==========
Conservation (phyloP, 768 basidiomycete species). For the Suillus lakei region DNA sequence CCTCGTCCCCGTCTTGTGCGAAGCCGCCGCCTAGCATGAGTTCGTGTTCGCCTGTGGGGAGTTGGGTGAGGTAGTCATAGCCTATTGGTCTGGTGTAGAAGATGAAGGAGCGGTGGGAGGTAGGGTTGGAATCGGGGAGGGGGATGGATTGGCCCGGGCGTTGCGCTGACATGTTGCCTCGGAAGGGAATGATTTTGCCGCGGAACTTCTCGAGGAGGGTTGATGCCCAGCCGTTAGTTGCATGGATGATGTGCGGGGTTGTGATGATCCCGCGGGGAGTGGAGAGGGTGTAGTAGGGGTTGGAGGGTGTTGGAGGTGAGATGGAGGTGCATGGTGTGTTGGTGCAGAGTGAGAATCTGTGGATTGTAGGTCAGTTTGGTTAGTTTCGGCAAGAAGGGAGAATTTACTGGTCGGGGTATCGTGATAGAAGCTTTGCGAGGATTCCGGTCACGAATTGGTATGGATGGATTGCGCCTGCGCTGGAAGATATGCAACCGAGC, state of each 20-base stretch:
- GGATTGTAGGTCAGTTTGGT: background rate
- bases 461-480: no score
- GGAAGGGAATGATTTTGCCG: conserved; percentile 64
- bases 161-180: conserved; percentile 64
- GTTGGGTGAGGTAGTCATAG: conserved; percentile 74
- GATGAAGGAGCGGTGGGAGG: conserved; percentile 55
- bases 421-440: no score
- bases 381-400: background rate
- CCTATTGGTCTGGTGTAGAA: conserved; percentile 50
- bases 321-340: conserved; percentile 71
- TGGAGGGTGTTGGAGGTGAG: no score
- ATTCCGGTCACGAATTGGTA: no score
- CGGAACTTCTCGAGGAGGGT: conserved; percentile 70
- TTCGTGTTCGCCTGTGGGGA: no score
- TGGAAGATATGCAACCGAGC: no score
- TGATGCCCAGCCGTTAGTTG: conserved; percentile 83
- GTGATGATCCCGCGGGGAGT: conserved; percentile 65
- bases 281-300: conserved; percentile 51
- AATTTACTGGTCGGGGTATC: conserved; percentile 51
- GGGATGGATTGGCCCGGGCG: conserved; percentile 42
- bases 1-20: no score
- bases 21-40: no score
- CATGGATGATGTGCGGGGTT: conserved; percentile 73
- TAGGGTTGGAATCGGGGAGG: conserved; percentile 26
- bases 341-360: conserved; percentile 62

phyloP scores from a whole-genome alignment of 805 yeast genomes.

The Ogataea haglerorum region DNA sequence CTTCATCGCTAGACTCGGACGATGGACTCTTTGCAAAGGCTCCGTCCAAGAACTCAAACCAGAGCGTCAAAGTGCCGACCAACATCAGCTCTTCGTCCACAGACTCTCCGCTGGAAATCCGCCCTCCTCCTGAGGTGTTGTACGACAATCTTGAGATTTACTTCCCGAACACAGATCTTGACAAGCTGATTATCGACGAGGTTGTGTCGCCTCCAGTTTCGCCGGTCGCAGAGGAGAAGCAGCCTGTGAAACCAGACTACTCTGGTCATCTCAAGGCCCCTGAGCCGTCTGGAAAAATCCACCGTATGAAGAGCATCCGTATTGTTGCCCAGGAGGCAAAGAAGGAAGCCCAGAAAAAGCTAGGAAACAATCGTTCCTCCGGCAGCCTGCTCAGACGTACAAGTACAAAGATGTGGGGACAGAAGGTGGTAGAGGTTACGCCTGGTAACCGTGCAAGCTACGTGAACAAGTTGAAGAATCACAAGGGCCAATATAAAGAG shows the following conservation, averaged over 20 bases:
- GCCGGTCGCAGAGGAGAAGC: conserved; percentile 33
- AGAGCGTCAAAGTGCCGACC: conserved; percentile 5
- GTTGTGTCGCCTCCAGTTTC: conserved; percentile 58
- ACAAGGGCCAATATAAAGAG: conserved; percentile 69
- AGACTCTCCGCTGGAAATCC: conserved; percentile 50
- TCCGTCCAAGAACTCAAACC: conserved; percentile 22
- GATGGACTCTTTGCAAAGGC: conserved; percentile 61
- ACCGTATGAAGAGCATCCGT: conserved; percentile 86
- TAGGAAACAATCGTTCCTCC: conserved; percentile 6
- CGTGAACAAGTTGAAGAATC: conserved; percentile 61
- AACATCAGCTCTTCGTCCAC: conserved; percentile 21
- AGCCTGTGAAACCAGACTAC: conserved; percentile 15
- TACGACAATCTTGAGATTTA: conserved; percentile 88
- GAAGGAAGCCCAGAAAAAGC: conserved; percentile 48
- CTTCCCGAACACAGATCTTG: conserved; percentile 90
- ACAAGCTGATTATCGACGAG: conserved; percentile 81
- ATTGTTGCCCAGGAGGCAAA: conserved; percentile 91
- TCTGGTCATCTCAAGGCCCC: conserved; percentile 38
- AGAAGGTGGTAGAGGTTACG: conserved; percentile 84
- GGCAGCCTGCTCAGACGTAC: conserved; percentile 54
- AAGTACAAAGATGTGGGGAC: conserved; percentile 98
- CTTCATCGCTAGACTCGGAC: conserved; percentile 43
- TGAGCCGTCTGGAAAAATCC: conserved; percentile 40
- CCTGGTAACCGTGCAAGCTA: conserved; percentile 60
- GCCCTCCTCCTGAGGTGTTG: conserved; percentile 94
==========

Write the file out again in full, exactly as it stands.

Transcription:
Conservation (phyloP, 768 basidiomycete species). For the Suillus lakei region DNA sequence CCTCGTCCCCGTCTTGTGCGAAGCCGCCGCCTAGCATGAGTTCGTGTTCGCCTGTGGGGAGTTGGGTGAGGTAGTCATAGCCTATTGGTCTGGTGTAGAAGATGAAGGAGCGGTGGGAGGTAGGGTTGGAATCGGGGAGGGGGATGGATTGGCCCGGGCGTTGCGCTGACATGTTGCCTCGGAAGGGAATGATTTTGCCGCGGAACTTCTCGAGGAGGGTTGATGCCCAGCCGTTAGTTGCATGGATGATGTGCGGGGTTGTGATGATCCCGCGGGGAGTGGAGAGGGTGTAGTAGGGGTTGGAGGGTGTTGGAGGTGAGATGGAGGTGCATGGTGTGTTGGTGCAGAGTGAGAATCTGTGGATTGTAGGTCAGTTTGGTTAGTTTCGGCAAGAAGGGAGAATTTACTGGTCGGGGTATCGTGATAGAAGCTTTGCGAGGATTCCGGTCACGAATTGGTATGGATGGATTGCGCCTGCGCTGGAAGATATGCAACCGAGC, state of each 20-base stretch:
- GGATTGTAGGTCAGTTTGGT: background rate
- bases 461-480: no score
- GGAAGGGAATGATTTTGCCG: conserved; percentile 64
- bases 161-180: conserved; percentile 64
- GTTGGGTGAGGTAGTCATAG: conserved; percentile 74
- GATGAAGGAGCGGTGGGAGG: conserved; percentile 55
- bases 421-440: no score
- bases 381-400: background rate
- CCTATTGGTCTGGTGTAGAA: conserved; percentile 50
- bases 321-340: conserved; percentile 71
- TGGAGGGTGTTGGAGGTGAG: no score
- ATTCCGGTCACGAATTGGTA: no score
- CGGAACTTCTCGAGGAGGGT: conserved; percentile 70
- TTCGTGTTCGCCTGTGGGGA: no score
- TGGAAGATATGCAACCGAGC: no score
- TGATGCCCAGCCGTTAGTTG: conserved; percentile 83
- GTGATGATCCCGCGGGGAGT: conserved; percentile 65
- bases 281-300: conserved; percentile 51
- AATTTACTGGTCGGGGTATC: conserved; percentile 51
- GGGATGGATTGGCCCGGGCG: conserved; percentile 42
- bases 1-20: no score
- bases 21-40: no score
- CATGGATGATGTGCGGGGTT: conserved; percentile 73
- TAGGGTTGGAATCGGGGAGG: conserved; percentile 26
- bases 341-360: conserved; percentile 62

phyloP scores from a whole-genome alignment of 805 yeast genomes.

The Ogataea haglerorum region DNA sequence CTTCATCGCTAGACTCGGACGATGGACTCTTTGCAAAGGCTCCGTCCAAGAACTCAAACCAGAGCGTCAAAGTGCCGACCAACATCAGCTCTTCGTCCACAGACTCTCCGCTGGAAATCCGCCCTCCTCCTGAGGTGTTGTACGACAATCTTGAGATTTACTTCCCGAACACAGATCTTGACAAGCTGATTATCGACGAGGTTGTGTCGCCTCCAGTTTCGCCGGTCGCAGAGGAGAAGCAGCCTGTGAAACCAGACTACTCTGGTCATCTCAAGGCCCCTGAGCCGTCTGGAAAAATCCACCGTATGAAGAGCATCCGTATTGTTGCCCAGGAGGCAAAGAAGGAAGCCCAGAAAAAGCTAGGAAACAATCGTTCCTCCGGCAGCCTGCTCAGACGTACAAGTACAAAGATGTGGGGACAGAAGGTGGTAGAGGTTACGCCTGGTAACCGTGCAAGCTACGTGAACAAGTTGAAGAATCACAAGGGCCAATATAAAGAG shows the following conservation, averaged over 20 bases:
- GCCGGTCGCAGAGGAGAAGC: conserved; percentile 33
- AGAGCGTCAAAGTGCCGACC: conserved; percentile 5
- GTTGTGTCGCCTCCAGTTTC: conserved; percentile 58
- ACAAGGGCCAATATAAAGAG: conserved; percentile 69
- AGACTCTCCGCTGGAAATCC: conserved; percentile 50
- TCCGTCCAAGAACTCAAACC: conserved; percentile 22
- GATGGACTCTTTGCAAAGGC: conserved; percentile 61
- ACCGTATGAAGAGCATCCGT: conserved; percentile 86
- TAGGAAACAATCGTTCCTCC: conserved; percentile 6
- CGTGAACAAGTTGAAGAATC: conserved; percentile 61
- AACATCAGCTCTTCGTCCAC: conserved; percentile 21
- AGCCTGTGAAACCAGACTAC: conserved; percentile 15
- TACGACAATCTTGAGATTTA: conserved; percentile 88
- GAAGGAAGCCCAGAAAAAGC: conserved; percentile 48
- CTTCCCGAACACAGATCTTG: conserved; percentile 90
- ACAAGCTGATTATCGACGAG: conserved; percentile 81
- ATTGTTGCCCAGGAGGCAAA: conserved; percentile 91
- TCTGGTCATCTCAAGGCCCC: conserved; percentile 38
- AGAAGGTGGTAGAGGTTACG: conserved; percentile 84
- GGCAGCCTGCTCAGACGTAC: conserved; percentile 54
- AAGTACAAAGATGTGGGGAC: conserved; percentile 98
- CTTCATCGCTAGACTCGGAC: conserved; percentile 43
- TGAGCCGTCTGGAAAAATCC: conserved; percentile 40
- CCTGGTAACCGTGCAAGCTA: conserved; percentile 60
- GCCCTCCTCCTGAGGTGTTG: conserved; percentile 94